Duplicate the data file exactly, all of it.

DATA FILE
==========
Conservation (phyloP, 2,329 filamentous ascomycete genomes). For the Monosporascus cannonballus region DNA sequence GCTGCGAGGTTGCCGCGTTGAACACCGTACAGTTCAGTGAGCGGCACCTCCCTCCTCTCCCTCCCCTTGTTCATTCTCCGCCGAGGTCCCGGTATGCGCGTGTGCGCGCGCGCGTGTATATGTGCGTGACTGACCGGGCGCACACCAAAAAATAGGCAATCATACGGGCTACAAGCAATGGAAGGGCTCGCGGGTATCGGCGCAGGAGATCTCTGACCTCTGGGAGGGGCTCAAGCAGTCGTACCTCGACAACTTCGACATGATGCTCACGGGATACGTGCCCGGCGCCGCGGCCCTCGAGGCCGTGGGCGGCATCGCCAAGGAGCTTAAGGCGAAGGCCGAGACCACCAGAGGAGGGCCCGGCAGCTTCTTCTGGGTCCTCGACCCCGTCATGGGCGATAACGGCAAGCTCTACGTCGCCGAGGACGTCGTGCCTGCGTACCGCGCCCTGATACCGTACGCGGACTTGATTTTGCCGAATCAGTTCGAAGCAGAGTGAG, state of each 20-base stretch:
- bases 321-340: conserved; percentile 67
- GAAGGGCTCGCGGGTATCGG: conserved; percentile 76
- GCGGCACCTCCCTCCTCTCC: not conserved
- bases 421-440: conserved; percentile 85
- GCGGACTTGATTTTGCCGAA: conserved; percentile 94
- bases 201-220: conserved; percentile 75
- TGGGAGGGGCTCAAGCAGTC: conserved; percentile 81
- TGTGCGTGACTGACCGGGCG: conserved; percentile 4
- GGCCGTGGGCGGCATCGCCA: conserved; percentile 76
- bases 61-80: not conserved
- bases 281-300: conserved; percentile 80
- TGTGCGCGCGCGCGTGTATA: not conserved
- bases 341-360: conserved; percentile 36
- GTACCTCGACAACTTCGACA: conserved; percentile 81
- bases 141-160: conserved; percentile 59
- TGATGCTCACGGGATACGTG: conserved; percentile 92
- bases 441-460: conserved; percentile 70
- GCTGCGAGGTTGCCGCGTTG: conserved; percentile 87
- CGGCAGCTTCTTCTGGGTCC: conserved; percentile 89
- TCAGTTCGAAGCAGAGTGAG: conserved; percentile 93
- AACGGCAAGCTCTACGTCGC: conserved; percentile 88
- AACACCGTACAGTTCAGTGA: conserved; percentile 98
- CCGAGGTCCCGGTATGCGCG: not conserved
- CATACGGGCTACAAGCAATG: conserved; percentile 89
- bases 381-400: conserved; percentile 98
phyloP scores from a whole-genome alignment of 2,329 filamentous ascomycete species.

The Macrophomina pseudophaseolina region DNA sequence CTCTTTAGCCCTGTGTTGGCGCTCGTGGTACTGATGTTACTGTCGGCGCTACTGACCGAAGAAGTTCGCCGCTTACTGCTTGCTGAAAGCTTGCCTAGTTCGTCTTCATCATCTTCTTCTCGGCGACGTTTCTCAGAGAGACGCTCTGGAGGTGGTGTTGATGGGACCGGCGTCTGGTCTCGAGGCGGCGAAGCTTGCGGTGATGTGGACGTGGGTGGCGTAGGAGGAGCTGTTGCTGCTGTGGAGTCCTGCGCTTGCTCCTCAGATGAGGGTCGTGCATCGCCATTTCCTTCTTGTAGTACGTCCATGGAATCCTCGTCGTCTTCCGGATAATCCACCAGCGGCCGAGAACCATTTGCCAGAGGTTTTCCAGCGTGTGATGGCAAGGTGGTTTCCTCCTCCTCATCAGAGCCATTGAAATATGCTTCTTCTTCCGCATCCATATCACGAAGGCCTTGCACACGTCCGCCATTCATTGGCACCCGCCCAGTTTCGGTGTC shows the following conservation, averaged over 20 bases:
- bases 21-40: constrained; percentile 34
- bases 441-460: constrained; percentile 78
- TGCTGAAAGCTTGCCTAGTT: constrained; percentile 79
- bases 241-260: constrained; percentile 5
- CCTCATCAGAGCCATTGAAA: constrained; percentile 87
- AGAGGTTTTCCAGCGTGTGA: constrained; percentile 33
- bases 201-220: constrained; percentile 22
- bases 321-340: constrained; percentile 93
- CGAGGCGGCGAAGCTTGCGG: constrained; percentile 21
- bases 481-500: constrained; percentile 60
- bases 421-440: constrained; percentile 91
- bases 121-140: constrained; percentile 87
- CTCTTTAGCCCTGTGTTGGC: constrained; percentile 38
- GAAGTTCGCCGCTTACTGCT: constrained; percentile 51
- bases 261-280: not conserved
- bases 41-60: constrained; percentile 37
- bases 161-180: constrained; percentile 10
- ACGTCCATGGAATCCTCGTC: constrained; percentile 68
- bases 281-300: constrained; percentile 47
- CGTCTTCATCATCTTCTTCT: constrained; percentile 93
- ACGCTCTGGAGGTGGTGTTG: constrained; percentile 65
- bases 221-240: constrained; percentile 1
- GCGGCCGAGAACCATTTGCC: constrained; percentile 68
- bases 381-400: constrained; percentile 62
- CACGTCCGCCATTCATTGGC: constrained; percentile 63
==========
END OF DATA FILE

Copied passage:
Conservation (phyloP, 2,329 filamentous ascomycete genomes). For the Monosporascus cannonballus region DNA sequence GCTGCGAGGTTGCCGCGTTGAACACCGTACAGTTCAGTGAGCGGCACCTCCCTCCTCTCCCTCCCCTTGTTCATTCTCCGCCGAGGTCCCGGTATGCGCGTGTGCGCGCGCGCGTGTATATGTGCGTGACTGACCGGGCGCACACCAAAAAATAGGCAATCATACGGGCTACAAGCAATGGAAGGGCTCGCGGGTATCGGCGCAGGAGATCTCTGACCTCTGGGAGGGGCTCAAGCAGTCGTACCTCGACAACTTCGACATGATGCTCACGGGATACGTGCCCGGCGCCGCGGCCCTCGAGGCCGTGGGCGGCATCGCCAAGGAGCTTAAGGCGAAGGCCGAGACCACCAGAGGAGGGCCCGGCAGCTTCTTCTGGGTCCTCGACCCCGTCATGGGCGATAACGGCAAGCTCTACGTCGCCGAGGACGTCGTGCCTGCGTACCGCGCCCTGATACCGTACGCGGACTTGATTTTGCCGAATCAGTTCGAAGCAGAGTGAG, state of each 20-base stretch:
- bases 321-340: conserved; percentile 67
- GAAGGGCTCGCGGGTATCGG: conserved; percentile 76
- GCGGCACCTCCCTCCTCTCC: not conserved
- bases 421-440: conserved; percentile 85
- GCGGACTTGATTTTGCCGAA: conserved; percentile 94
- bases 201-220: conserved; percentile 75
- TGGGAGGGGCTCAAGCAGTC: conserved; percentile 81
- TGTGCGTGACTGACCGGGCG: conserved; percentile 4
- GGCCGTGGGCGGCATCGCCA: conserved; percentile 76
- bases 61-80: not conserved
- bases 281-300: conserved; percentile 80
- TGTGCGCGCGCGCGTGTATA: not conserved
- bases 341-360: conserved; percentile 36
- GTACCTCGACAACTTCGACA: conserved; percentile 81
- bases 141-160: conserved; percentile 59
- TGATGCTCACGGGATACGTG: conserved; percentile 92
- bases 441-460: conserved; percentile 70
- GCTGCGAGGTTGCCGCGTTG: conserved; percentile 87
- CGGCAGCTTCTTCTGGGTCC: conserved; percentile 89
- TCAGTTCGAAGCAGAGTGAG: conserved; percentile 93
- AACGGCAAGCTCTACGTCGC: conserved; percentile 88
- AACACCGTACAGTTCAGTGA: conserved; percentile 98
- CCGAGGTCCCGGTATGCGCG: not conserved
- CATACGGGCTACAAGCAATG: conserved; percentile 89
- bases 381-400: conserved; percentile 98
phyloP scores from a whole-genome alignment of 2,329 filamentous ascomycete species.

The Macrophomina pseudophaseolina region DNA sequence CTCTTTAGCCCTGTGTTGGCGCTCGTGGTACTGATGTTACTGTCGGCGCTACTGACCGAAGAAGTTCGCCGCTTACTGCTTGCTGAAAGCTTGCCTAGTTCGTCTTCATCATCTTCTTCTCGGCGACGTTTCTCAGAGAGACGCTCTGGAGGTGGTGTTGATGGGACCGGCGTCTGGTCTCGAGGCGGCGAAGCTTGCGGTGATGTGGACGTGGGTGGCGTAGGAGGAGCTGTTGCTGCTGTGGAGTCCTGCGCTTGCTCCTCAGATGAGGGTCGTGCATCGCCATTTCCTTCTTGTAGTACGTCCATGGAATCCTCGTCGTCTTCCGGATAATCCACCAGCGGCCGAGAACCATTTGCCAGAGGTTTTCCAGCGTGTGATGGCAAGGTGGTTTCCTCCTCCTCATCAGAGCCATTGAAATATGCTTCTTCTTCCGCATCCATATCACGAAGGCCTTGCACACGTCCGCCATTCATTGGCACCCGCCCAGTTTCGGTGTC shows the following conservation, averaged over 20 bases:
- bases 21-40: constrained; percentile 34
- bases 441-460: constrained; percentile 78
- TGCTGAAAGCTTGCCTAGTT: constrained; percentile 79
- bases 241-260: constrained; percentile 5
- CCTCATCAGAGCCATTGAAA: constrained; percentile 87
- AGAGGTTTTCCAGCGTGTGA: constrained; percentile 33
- bases 201-220: constrained; percentile 22
- bases 321-340: constrained; percentile 93
- CGAGGCGGCGAAGCTTGCGG: constrained; percentile 21
- bases 481-500: constrained; percentile 60
- bases 421-440: constrained; percentile 91
- bases 121-140: constrained; percentile 87
- CTCTTTAGCCCTGTGTTGGC: constrained; percentile 38
- GAAGTTCGCCGCTTACTGCT: constrained; percentile 51
- bases 261-280: not conserved
- bases 41-60: constrained; percentile 37
- bases 161-180: constrained; percentile 10
- ACGTCCATGGAATCCTCGTC: constrained; percentile 68
- bases 281-300: constrained; percentile 47
- CGTCTTCATCATCTTCTTCT: constrained; percentile 93
- ACGCTCTGGAGGTGGTGTTG: constrained; percentile 65
- bases 221-240: constrained; percentile 1
- GCGGCCGAGAACCATTTGCC: constrained; percentile 68
- bases 381-400: constrained; percentile 62
- CACGTCCGCCATTCATTGGC: constrained; percentile 63